The Cassini spacecraft observes a gathering of three moons near the rings of Saturn.
Largest in the scene, Mimas (397 kilometers, or 247 miles across) sits on the side of the rings nearer to Cassini. Oblong Epimetheus (116 kilometers, or 72 miles across) lies on the distant side of the narrow F ring. Less obvious is tiny Daphnis (7 kilometers, or 4.3 miles across), which is made easier to spot by the waves it creates in the edges of the narrow Keeler Gap. Daphnis appears directly below the eastern limb of Mimas.
This view looks toward the unilluminated side of the rings from about a degree above the ringplane.
The image was taken in visible light with the Cassini spacecraft narrow-angle camera on Oct. 3, 2007. The view was acquired at a distance of approximately 1.6 million kilometers (1 million miles) from Mimas. Image scale is 10 kilometers (6 miles) per pixel.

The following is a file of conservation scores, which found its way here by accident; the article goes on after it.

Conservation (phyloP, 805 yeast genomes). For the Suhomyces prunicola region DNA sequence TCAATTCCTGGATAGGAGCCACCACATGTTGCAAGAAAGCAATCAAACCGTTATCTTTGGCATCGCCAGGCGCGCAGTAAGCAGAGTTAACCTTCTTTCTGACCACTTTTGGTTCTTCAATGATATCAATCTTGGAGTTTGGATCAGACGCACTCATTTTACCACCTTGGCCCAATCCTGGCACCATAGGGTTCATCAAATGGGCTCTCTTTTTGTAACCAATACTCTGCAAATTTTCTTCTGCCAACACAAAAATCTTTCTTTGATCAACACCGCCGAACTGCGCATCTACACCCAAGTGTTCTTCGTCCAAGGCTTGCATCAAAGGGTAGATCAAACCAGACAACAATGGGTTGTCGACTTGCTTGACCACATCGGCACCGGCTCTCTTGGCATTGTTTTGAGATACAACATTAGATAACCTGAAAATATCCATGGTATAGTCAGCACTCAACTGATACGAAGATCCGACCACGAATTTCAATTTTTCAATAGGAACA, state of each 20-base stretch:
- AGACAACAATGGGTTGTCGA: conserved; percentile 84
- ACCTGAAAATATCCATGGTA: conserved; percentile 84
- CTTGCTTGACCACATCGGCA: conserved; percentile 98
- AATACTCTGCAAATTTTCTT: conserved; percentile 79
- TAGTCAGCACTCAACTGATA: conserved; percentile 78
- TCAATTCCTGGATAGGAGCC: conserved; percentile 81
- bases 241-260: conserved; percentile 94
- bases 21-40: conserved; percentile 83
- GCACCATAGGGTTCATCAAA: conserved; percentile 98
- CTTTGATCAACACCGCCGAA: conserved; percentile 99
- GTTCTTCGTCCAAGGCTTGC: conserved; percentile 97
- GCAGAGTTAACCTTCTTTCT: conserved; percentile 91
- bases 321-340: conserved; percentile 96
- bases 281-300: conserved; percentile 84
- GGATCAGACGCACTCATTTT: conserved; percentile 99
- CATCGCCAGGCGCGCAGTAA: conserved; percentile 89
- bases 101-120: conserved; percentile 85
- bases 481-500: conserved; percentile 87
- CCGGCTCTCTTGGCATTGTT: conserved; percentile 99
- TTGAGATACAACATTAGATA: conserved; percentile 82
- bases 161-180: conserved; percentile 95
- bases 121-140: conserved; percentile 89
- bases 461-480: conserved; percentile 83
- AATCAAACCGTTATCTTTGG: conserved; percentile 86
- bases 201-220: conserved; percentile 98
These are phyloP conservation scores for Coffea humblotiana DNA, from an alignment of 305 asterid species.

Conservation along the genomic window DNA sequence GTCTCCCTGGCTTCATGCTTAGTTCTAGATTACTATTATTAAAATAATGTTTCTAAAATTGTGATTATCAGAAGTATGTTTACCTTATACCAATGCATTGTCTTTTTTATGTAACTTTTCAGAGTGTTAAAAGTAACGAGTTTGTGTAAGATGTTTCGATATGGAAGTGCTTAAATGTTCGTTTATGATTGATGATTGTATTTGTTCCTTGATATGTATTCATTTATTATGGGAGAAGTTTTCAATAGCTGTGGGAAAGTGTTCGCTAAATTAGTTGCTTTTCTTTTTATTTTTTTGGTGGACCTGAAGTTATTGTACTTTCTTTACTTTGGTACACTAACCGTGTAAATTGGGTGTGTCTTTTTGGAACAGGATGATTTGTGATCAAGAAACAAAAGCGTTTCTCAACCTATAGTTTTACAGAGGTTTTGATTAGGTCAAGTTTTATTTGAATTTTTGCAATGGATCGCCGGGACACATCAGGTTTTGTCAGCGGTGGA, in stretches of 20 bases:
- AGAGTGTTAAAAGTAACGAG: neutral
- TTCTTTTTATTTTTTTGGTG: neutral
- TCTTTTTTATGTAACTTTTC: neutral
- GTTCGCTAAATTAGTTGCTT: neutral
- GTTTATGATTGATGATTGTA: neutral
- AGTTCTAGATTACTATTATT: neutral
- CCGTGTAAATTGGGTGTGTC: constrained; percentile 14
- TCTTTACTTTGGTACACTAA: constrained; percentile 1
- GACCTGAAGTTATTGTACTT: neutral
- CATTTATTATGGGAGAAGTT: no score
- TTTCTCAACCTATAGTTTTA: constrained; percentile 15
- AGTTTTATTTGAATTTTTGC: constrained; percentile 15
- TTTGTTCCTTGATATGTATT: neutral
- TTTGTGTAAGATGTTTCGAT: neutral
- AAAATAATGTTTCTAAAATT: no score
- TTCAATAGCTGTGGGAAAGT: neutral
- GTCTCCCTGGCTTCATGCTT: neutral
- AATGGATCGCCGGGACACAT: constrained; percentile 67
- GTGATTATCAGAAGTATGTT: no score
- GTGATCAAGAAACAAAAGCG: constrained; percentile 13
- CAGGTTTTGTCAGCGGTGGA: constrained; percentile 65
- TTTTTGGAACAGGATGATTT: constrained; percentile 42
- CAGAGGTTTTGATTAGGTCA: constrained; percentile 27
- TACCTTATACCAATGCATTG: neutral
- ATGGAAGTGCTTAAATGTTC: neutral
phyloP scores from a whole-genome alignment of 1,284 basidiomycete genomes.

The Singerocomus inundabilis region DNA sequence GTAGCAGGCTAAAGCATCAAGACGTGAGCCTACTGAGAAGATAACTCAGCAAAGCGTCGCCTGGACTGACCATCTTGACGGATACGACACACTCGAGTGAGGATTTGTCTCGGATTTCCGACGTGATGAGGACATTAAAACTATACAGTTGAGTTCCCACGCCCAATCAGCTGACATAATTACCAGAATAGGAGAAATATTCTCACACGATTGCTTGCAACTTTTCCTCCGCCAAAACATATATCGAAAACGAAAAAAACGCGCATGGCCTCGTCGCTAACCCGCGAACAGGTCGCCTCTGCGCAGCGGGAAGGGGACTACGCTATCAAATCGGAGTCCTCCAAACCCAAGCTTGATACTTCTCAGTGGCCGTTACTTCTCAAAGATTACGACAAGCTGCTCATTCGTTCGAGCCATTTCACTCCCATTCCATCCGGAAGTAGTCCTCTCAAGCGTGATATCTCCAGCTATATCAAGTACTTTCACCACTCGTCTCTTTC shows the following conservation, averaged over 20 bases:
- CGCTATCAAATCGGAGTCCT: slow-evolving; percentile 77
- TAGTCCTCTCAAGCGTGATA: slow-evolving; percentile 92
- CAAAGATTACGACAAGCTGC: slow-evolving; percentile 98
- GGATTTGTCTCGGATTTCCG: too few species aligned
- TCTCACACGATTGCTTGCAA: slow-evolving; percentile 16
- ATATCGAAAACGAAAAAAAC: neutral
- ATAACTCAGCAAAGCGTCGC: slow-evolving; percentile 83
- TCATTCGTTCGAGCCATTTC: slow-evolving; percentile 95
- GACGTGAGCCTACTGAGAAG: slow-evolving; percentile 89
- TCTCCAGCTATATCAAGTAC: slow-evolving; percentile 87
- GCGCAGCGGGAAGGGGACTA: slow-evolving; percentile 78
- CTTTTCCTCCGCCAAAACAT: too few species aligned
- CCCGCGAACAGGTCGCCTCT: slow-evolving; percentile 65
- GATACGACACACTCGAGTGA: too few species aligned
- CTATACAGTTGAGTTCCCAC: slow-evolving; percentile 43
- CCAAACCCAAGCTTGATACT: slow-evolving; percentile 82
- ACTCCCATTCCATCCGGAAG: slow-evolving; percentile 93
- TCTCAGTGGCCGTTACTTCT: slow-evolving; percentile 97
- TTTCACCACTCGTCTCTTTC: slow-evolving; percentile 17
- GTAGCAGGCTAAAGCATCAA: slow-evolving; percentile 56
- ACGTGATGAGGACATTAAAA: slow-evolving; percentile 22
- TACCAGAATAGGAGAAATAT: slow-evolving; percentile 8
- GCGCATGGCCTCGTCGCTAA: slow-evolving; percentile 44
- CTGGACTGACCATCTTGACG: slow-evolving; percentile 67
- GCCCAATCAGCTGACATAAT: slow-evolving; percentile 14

The Cassini-Huygens mission is a cooperative project of NASA, the European Space Agency and the Italian Space Agency. The Jet Propulsion Laboratory, a division of the California Institute of Technology in Pasadena, manages the mission for NASA's Science Mission Directorate, Washington, D.C. The Cassini orbiter and its two onboard cameras were designed, developed and assembled at JPL. The imaging operations center is based at the Space Science Institute in Boulder, Colo.
For more information about the Cassini-Huygens mission visit http://saturn.jpl.nasa.gov . The Cassini imaging team homepage is at http://ciclops.org .
Credit: NASA/JPL/Space Science Institute